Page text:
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Obama Moves to Extend U.S. Lives. Impossible for Him? Let's See

February 18, 2015 in Economics

By Nat Hentoff

Nat Hentoff

After such customary Obama administration un-American news as “US Will No Longer Report Guantanamo Hunger Strikes” (ABC News/AP, December 4) there suddenly appeared in the New York Times that the President was announcing “a major biomedical research initiative, including plans to collect genetic data on one million Americans so scientists could develop drugs and treatment tailored to the characteristic of individual patients” (“US to Collect Genetic Data to Home Care”, New York Times, Jan. 31, 2015).

Although I have been continually critical of Obama, what drew me to this story was the name of the reporter, Robert Pear, who broke the story at the bottom of page 12 of the Times (a story that should have been on the front page).

For years, I have learned more about health care from Robert Pear than from any other journalist.

Here he tells us that precision medicine, also known as personalized or individualized medicine, “gives us one of the greatest opportunities for new breakthroughs that we have ever seen,” as Obama declared at a White House event attended by patients’ advocates, researchers and bio-technology company executives.”

Among the listeners was, yes, a Republican: Senator Lamar Alexander of Tennessee “and chairman of the Senate health committee, who said he intended to work with the president on the issue.”

And, for once, Obama made immediate sense: “If we’re born with a particular disease or a particular genetic makeup that makes us more vulnerable to something, that’s not our destiny, that’s not our fate.”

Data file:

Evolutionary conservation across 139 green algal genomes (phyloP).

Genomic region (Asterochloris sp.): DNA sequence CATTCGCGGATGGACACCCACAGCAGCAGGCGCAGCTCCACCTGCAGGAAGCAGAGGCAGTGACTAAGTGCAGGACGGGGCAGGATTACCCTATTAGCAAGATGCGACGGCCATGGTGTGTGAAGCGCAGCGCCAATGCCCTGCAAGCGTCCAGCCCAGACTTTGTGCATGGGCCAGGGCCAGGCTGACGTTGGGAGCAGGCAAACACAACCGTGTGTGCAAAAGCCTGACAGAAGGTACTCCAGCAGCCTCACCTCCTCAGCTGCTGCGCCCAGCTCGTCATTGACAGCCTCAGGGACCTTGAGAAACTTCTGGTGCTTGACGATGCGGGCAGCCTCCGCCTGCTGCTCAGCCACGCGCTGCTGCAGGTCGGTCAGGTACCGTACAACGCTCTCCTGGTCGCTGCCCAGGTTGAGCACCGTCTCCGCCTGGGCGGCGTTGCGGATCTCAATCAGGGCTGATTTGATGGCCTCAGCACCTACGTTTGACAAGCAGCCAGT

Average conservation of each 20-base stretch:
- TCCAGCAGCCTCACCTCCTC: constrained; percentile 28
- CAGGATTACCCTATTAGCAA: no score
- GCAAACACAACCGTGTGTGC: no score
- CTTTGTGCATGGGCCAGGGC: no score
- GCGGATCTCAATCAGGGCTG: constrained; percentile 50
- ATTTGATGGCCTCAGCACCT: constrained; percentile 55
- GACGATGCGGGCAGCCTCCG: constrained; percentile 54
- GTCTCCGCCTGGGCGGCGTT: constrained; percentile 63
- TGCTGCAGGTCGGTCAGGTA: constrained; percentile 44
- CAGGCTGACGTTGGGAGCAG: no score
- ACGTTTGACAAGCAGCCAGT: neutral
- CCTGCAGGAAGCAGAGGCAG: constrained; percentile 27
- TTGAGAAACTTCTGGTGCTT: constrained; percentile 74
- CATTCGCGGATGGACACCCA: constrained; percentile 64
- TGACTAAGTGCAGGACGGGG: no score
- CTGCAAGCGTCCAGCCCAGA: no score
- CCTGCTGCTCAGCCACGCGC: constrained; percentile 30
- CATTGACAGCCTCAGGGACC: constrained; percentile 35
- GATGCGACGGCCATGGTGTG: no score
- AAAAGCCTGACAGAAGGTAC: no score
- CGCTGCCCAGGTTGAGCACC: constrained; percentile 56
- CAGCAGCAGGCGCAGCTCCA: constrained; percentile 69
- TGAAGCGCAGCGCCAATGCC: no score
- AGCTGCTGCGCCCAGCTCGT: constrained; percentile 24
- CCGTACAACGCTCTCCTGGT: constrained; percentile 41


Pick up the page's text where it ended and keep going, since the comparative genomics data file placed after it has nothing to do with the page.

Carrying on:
Robert Pear shows the way ahead: “Federal officials described the project as a research consortium that would collect information from large numbers of people.

“The data could include medical records, laboratory test results, profiles of patients’ genes, and information about their diet, tobacco use, lifestyle and environment.”

And dig this quote from Dr. Baselga, chief medical officer at Memorial Sloan Kettering Cancer Center in New York:

“We dreamed of this. We can mine the genome of tumors from our patients, identify mutations responsible for the tumors, and accelerate improvements in patient care.”

Robert Pear lists, among Obama’s structural plans, his intent “to seek $10 million for the Food and Drug Administration, which regulates technology used to analyze DNA. Such analysis can identify millions of genetic variants, providing information that would help diagnose or treat some diseases, officials said.”

Moreover, he continued, “since the 1980s, researchers have been collecting and storing human tissue and other biological specimens in repositories known as biobanks.”

He …read more

Source: OP-EDS

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